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"Don't Push" by Sublime

Sublime is the most important band to come out of California since The Doors. Bradley Nowell was able to fuse together reggae, rock, and hip hop, and while there were influences such as One Step Beyond By Madness, Surfings Buena Park by the Ziggens and Ghost Town by the Specials, no other band was able to commit to this particular blend of styles before. Their sound represents the SoCal vibe and places like Long Beach where the urban environment is right on the sand, next to the waves, under the palm trees. Sublime's contribution to music inspired an entire genre of hundreds of bands writing songs based off Brad's same formula today. Sometimes Sublime is stereotyped as being for stoned white guys in shorts and tank tops, and is liked by low iq frat guys who want to drink bud lights on a house boat in lake havasu, who's lack of intellectual depth would attract them to Sublime's upbeat white boy reggae ska pop hits such as "Wrong Way," "Santeria" and "What I got." The first thing I would say to this view is, what is wrong with that? The second thing I would say is that if you are only judging Sublime by their third and final six times platinum 1996 self titled album released after their lead singer's death, not only are you shrugging off a masterpiece of massive commercial success but you are also missing much of the depth of this band.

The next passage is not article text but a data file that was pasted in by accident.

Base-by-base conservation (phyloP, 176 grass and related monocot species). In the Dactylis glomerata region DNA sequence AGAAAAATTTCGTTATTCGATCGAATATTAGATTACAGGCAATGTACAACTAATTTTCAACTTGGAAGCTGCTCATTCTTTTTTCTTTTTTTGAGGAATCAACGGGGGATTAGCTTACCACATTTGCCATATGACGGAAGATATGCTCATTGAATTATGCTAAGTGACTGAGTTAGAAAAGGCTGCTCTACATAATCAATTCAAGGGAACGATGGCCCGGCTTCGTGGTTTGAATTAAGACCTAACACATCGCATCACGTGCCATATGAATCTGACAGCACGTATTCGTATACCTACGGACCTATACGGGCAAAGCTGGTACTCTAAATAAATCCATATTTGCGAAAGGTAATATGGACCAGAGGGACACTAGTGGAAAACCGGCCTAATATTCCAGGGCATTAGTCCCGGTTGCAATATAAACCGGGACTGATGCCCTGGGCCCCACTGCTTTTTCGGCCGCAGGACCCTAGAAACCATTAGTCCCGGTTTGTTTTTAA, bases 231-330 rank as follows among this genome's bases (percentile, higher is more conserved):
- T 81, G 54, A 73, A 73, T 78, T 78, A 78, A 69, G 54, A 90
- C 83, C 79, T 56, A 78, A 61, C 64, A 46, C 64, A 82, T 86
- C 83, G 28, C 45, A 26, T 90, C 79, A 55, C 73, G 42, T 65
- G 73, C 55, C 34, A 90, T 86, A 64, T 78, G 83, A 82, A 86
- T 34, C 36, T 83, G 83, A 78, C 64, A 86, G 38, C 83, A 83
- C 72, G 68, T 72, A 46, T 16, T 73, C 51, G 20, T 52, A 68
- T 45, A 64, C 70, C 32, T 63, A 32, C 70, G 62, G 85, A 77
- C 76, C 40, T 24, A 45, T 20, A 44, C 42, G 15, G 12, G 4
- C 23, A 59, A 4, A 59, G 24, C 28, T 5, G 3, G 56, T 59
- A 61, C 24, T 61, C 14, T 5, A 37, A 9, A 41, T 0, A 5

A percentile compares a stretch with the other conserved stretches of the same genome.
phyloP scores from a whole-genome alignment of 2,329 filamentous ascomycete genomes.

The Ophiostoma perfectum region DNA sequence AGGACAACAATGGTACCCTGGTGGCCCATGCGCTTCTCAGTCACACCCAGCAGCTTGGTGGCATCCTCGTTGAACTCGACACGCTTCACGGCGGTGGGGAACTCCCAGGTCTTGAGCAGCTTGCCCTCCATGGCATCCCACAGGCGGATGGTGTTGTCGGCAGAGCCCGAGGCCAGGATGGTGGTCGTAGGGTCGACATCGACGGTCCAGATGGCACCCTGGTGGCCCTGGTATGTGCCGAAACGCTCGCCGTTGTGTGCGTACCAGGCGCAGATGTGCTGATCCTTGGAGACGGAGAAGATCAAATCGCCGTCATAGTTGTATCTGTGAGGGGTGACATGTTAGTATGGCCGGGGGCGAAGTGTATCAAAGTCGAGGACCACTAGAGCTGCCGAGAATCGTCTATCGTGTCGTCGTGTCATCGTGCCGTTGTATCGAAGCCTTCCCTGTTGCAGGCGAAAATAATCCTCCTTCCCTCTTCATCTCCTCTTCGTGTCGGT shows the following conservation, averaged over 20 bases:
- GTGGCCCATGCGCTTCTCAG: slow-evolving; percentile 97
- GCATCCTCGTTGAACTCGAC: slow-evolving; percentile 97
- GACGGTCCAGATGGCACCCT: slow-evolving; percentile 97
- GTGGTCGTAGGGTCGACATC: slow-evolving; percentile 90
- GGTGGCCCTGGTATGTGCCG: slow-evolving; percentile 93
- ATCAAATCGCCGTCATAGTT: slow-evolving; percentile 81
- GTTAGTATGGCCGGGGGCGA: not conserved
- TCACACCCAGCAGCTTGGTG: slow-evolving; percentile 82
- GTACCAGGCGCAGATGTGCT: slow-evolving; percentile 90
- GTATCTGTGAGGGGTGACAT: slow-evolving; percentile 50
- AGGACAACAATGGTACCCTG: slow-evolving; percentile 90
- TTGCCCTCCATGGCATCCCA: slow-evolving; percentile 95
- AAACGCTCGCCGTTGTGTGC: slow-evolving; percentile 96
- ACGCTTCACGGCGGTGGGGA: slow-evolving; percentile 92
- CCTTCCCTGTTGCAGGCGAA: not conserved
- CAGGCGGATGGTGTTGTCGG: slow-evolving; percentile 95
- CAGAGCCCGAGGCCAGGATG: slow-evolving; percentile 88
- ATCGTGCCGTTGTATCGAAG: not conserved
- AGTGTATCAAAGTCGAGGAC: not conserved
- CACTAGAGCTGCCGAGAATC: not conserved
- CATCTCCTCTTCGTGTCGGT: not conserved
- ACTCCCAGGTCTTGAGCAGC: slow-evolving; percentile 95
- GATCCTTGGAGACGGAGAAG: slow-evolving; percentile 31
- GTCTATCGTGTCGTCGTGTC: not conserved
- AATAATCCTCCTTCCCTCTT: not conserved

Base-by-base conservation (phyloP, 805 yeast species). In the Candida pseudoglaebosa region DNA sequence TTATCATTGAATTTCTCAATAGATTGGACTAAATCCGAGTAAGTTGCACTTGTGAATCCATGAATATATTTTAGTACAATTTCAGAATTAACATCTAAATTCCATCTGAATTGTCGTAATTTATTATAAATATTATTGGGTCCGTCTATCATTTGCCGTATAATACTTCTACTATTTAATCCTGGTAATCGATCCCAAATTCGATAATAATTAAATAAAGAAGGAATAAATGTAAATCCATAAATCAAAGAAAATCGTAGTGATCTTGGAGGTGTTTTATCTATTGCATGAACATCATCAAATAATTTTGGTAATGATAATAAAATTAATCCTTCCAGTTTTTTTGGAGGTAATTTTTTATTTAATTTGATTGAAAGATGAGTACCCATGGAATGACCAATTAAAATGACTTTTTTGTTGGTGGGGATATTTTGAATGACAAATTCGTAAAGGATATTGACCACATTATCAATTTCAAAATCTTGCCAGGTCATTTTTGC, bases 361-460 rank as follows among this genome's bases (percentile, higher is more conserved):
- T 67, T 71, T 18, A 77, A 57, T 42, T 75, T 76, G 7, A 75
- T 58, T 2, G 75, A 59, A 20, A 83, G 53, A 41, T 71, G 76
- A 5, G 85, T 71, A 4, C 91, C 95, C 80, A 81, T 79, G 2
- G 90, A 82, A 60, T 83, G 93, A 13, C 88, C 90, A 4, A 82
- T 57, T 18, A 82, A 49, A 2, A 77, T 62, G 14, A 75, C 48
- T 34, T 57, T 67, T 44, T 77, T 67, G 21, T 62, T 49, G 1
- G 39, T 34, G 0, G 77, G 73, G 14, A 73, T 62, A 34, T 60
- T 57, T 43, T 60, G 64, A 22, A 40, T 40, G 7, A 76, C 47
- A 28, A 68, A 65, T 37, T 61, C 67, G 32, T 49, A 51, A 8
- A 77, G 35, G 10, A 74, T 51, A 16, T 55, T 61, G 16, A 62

Don't Push is a prime example of what Sublime is. The song is a blend of rock, hip hop, ska, and reggae; it does not have a chorus or follow a typical pop song structure. It is a perfect example of what was to become solidified as the reggae rock drum beat - a blend of a hip hop beat and a reggae beat, with fast high hats filling in for your typical larger reggae percussion section. The song was originally released in 1991 on their demo cassette "Jah Won't Pay the Bills" and was recorded several times appearing on "40 oz to Freedom," "Second Hand Smoke," "Robin the hood," the Acoustic Album, "Stand by your Van" the live album, and "Everything under the sun." It would have probably been included in every live Sublime set

The song is grounded by the reggae rock beat which breaks for emphasis and on parts is accompanied by percussion. Underneath is a baseline that sounds like it could be a very slowed down version of a mariachi bass riff. This is all glued together by guitar skanks, passed down by Bob Marley to the more uptempo ska bands. This foundation allows Bradley to show off his guitar skills, hip hop skills, and surprisingly perfect pitch voice. I should mention that often times Miguel Happolt aka Ras MG would play the guitar in studio.

The rumor about the lyrics when I first started listening this song was Bradley was telling the listener "I saw my best friend tonight so don't push me too far." His best friend being heroin, and the threat coming from the fact that heroin often can make people more belligerent.

So this song has everything, the perfect blend of styles, the showcasing of the bands talents, the references to socal culture and their musical history, as well as Bradley Nowell's life story and personal relationship to the drugs that eventually ended his life. It's all in there in an original structure.

Music really doesn't get much better than this.


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